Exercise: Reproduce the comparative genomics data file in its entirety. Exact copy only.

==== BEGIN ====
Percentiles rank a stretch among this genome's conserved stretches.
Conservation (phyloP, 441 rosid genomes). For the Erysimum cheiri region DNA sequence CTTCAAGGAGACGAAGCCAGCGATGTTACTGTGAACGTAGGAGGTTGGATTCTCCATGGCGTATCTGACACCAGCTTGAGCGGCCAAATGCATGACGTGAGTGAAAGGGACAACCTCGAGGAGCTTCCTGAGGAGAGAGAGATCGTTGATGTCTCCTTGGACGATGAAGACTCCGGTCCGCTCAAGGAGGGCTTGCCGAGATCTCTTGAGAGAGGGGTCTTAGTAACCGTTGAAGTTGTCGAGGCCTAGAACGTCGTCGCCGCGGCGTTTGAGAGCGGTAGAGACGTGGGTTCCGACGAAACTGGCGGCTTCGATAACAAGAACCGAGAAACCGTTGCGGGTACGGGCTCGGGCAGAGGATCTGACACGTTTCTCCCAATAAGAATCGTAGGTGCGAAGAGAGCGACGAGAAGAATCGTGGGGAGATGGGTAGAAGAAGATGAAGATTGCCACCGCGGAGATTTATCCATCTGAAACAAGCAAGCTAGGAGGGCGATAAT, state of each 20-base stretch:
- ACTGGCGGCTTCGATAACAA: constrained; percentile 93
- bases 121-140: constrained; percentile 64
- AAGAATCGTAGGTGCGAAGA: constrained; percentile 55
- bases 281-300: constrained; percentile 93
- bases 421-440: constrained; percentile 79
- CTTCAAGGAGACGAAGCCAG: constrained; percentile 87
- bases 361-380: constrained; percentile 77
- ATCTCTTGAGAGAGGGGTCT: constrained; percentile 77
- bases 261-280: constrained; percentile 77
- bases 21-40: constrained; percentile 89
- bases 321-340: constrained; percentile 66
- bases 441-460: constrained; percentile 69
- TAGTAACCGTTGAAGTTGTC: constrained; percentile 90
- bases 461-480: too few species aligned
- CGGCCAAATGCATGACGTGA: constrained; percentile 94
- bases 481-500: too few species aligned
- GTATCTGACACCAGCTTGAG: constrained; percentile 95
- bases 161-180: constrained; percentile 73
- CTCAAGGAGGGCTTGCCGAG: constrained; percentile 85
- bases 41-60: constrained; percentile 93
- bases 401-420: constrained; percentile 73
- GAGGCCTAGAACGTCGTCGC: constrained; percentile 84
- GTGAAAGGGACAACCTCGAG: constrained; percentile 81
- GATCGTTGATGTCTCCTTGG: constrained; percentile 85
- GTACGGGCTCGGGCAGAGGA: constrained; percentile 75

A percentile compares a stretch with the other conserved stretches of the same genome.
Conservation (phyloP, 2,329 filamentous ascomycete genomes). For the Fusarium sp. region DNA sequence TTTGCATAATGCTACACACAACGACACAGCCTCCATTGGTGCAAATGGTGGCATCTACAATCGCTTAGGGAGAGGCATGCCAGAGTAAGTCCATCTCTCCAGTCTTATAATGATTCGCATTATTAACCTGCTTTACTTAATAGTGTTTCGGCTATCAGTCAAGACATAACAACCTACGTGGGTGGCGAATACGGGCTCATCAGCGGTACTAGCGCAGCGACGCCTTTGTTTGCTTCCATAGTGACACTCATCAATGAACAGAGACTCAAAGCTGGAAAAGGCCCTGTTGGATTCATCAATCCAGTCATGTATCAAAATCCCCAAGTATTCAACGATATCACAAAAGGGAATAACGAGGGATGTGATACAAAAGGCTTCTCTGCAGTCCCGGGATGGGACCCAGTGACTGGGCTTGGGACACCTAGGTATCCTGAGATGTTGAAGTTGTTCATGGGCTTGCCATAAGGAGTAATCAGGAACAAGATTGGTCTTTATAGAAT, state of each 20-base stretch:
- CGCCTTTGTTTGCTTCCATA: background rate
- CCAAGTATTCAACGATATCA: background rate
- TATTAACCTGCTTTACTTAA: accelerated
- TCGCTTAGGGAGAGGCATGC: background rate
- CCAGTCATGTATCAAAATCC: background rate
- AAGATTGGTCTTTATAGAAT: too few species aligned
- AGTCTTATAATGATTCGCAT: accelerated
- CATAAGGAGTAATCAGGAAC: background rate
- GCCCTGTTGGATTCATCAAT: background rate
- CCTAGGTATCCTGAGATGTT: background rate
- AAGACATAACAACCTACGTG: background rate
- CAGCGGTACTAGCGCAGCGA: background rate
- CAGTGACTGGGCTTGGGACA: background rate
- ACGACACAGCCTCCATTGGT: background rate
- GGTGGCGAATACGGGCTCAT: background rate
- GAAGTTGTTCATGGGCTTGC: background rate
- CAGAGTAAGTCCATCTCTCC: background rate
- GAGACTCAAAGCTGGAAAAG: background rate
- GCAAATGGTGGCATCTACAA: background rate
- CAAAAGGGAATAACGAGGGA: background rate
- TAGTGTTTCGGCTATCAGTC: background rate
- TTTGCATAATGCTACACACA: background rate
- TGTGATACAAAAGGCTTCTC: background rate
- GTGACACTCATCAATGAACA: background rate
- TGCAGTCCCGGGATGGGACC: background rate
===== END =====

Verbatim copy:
Percentiles rank a stretch among this genome's conserved stretches.
Conservation (phyloP, 441 rosid genomes). For the Erysimum cheiri region DNA sequence CTTCAAGGAGACGAAGCCAGCGATGTTACTGTGAACGTAGGAGGTTGGATTCTCCATGGCGTATCTGACACCAGCTTGAGCGGCCAAATGCATGACGTGAGTGAAAGGGACAACCTCGAGGAGCTTCCTGAGGAGAGAGAGATCGTTGATGTCTCCTTGGACGATGAAGACTCCGGTCCGCTCAAGGAGGGCTTGCCGAGATCTCTTGAGAGAGGGGTCTTAGTAACCGTTGAAGTTGTCGAGGCCTAGAACGTCGTCGCCGCGGCGTTTGAGAGCGGTAGAGACGTGGGTTCCGACGAAACTGGCGGCTTCGATAACAAGAACCGAGAAACCGTTGCGGGTACGGGCTCGGGCAGAGGATCTGACACGTTTCTCCCAATAAGAATCGTAGGTGCGAAGAGAGCGACGAGAAGAATCGTGGGGAGATGGGTAGAAGAAGATGAAGATTGCCACCGCGGAGATTTATCCATCTGAAACAAGCAAGCTAGGAGGGCGATAAT, state of each 20-base stretch:
- ACTGGCGGCTTCGATAACAA: constrained; percentile 93
- bases 121-140: constrained; percentile 64
- AAGAATCGTAGGTGCGAAGA: constrained; percentile 55
- bases 281-300: constrained; percentile 93
- bases 421-440: constrained; percentile 79
- CTTCAAGGAGACGAAGCCAG: constrained; percentile 87
- bases 361-380: constrained; percentile 77
- ATCTCTTGAGAGAGGGGTCT: constrained; percentile 77
- bases 261-280: constrained; percentile 77
- bases 21-40: constrained; percentile 89
- bases 321-340: constrained; percentile 66
- bases 441-460: constrained; percentile 69
- TAGTAACCGTTGAAGTTGTC: constrained; percentile 90
- bases 461-480: too few species aligned
- CGGCCAAATGCATGACGTGA: constrained; percentile 94
- bases 481-500: too few species aligned
- GTATCTGACACCAGCTTGAG: constrained; percentile 95
- bases 161-180: constrained; percentile 73
- CTCAAGGAGGGCTTGCCGAG: constrained; percentile 85
- bases 41-60: constrained; percentile 93
- bases 401-420: constrained; percentile 73
- GAGGCCTAGAACGTCGTCGC: constrained; percentile 84
- GTGAAAGGGACAACCTCGAG: constrained; percentile 81
- GATCGTTGATGTCTCCTTGG: constrained; percentile 85
- GTACGGGCTCGGGCAGAGGA: constrained; percentile 75

A percentile compares a stretch with the other conserved stretches of the same genome.
Conservation (phyloP, 2,329 filamentous ascomycete genomes). For the Fusarium sp. region DNA sequence TTTGCATAATGCTACACACAACGACACAGCCTCCATTGGTGCAAATGGTGGCATCTACAATCGCTTAGGGAGAGGCATGCCAGAGTAAGTCCATCTCTCCAGTCTTATAATGATTCGCATTATTAACCTGCTTTACTTAATAGTGTTTCGGCTATCAGTCAAGACATAACAACCTACGTGGGTGGCGAATACGGGCTCATCAGCGGTACTAGCGCAGCGACGCCTTTGTTTGCTTCCATAGTGACACTCATCAATGAACAGAGACTCAAAGCTGGAAAAGGCCCTGTTGGATTCATCAATCCAGTCATGTATCAAAATCCCCAAGTATTCAACGATATCACAAAAGGGAATAACGAGGGATGTGATACAAAAGGCTTCTCTGCAGTCCCGGGATGGGACCCAGTGACTGGGCTTGGGACACCTAGGTATCCTGAGATGTTGAAGTTGTTCATGGGCTTGCCATAAGGAGTAATCAGGAACAAGATTGGTCTTTATAGAAT, state of each 20-base stretch:
- CGCCTTTGTTTGCTTCCATA: background rate
- CCAAGTATTCAACGATATCA: background rate
- TATTAACCTGCTTTACTTAA: accelerated
- TCGCTTAGGGAGAGGCATGC: background rate
- CCAGTCATGTATCAAAATCC: background rate
- AAGATTGGTCTTTATAGAAT: too few species aligned
- AGTCTTATAATGATTCGCAT: accelerated
- CATAAGGAGTAATCAGGAAC: background rate
- GCCCTGTTGGATTCATCAAT: background rate
- CCTAGGTATCCTGAGATGTT: background rate
- AAGACATAACAACCTACGTG: background rate
- CAGCGGTACTAGCGCAGCGA: background rate
- CAGTGACTGGGCTTGGGACA: background rate
- ACGACACAGCCTCCATTGGT: background rate
- GGTGGCGAATACGGGCTCAT: background rate
- GAAGTTGTTCATGGGCTTGC: background rate
- CAGAGTAAGTCCATCTCTCC: background rate
- GAGACTCAAAGCTGGAAAAG: background rate
- GCAAATGGTGGCATCTACAA: background rate
- CAAAAGGGAATAACGAGGGA: background rate
- TAGTGTTTCGGCTATCAGTC: background rate
- TTTGCATAATGCTACACACA: background rate
- TGTGATACAAAAGGCTTCTC: background rate
- GTGACACTCATCAATGAACA: background rate
- TGCAGTCCCGGGATGGGACC: background rate